The owners and their lawyers point to testament and an email documenting consults between a casino lobbyist and 2 individuals– a district attorney and investigator– included in criminal charges brought on a company that supplies software to the cafes.

Cuyahoga County Assistant Prosecutor James D. May and state detective Robert Boldin witnessed last month in Columbus in support of House Bill 605, which will have properly wiped out the controversial cafes had it been passed prior to the legislative session ending Dec. 31.

May sent Boldin an email the night before they went downstate, identifying casino lobbyist Leah Pappas Porner as their “contact” for a Senate committee hearing.

According to the transcript from a court hearing in the criminal case (see the full transcript in the document viewer below), Boldin testified that he sent Porner an advance copy of remarks he planned to make before the Senate committee. He also testified that Porner was present when he prepped for the committee meeting with his superiors from the Ohio Department of Public Safety.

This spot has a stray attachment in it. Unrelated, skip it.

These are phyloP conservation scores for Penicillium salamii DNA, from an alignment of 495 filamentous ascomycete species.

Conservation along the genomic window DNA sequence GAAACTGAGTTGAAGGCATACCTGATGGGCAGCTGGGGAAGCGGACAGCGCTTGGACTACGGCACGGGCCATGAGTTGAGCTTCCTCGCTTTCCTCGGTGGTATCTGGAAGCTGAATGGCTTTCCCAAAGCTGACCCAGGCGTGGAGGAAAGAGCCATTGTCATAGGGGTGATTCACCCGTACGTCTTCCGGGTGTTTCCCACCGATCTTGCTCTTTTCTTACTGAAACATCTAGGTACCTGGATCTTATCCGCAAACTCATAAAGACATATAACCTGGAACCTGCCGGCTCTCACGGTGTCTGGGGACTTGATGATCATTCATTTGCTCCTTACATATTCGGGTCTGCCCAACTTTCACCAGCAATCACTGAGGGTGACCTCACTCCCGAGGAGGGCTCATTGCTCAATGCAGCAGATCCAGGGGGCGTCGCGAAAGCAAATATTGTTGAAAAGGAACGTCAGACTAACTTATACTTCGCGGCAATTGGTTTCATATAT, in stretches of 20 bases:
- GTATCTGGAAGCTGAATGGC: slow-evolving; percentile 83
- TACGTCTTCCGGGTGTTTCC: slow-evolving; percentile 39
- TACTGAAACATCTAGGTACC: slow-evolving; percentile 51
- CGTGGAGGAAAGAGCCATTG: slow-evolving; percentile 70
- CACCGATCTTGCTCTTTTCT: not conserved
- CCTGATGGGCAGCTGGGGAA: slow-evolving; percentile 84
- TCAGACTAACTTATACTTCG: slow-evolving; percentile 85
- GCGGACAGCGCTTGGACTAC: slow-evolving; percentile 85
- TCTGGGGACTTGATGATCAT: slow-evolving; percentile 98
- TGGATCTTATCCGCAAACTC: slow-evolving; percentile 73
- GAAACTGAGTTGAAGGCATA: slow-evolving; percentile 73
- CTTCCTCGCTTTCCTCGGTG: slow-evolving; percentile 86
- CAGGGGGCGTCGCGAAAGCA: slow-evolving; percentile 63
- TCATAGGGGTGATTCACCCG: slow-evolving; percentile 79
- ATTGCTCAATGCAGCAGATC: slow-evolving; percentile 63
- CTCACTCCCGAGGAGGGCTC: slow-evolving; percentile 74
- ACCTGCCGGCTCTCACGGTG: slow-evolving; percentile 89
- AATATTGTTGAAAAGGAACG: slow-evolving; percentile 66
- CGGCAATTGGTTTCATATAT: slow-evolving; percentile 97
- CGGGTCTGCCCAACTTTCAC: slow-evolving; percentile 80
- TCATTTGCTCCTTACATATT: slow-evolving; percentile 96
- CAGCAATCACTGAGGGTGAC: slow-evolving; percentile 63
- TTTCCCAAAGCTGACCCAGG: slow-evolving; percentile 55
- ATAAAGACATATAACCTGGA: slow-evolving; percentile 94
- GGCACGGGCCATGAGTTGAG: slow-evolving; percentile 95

Washington, D.C., defense lawyers handling the criminal case filed a motion Monday in Common Pleas Court, asking Judge Deena Calabrese to remove May from the proceedings. Attorney Mark Schamel declined to comment, but the court filing says the email is evidence that May is “aligned with the casino.”

Cafe owners believe casinos are out to stifle competition, though they deny that their operations involve gambling.

Besides contact with casino representatives, lawyers are upset that May and Boldin traveled to Columbus in the midst of a two-day hearing on defense motions. The trip delayed the proceedings until the afternoon of the second day and came while Bodin stillwas under oath.

May cannot discuss the case, said Maria Russo, spokeswoman for Prosecutor Timothy J. McGinty. In a statement released late Monday, McGinty discounted the complaints made by lawyers for the owners of the software company, New Jersey-based VS2 Worldwide Communications.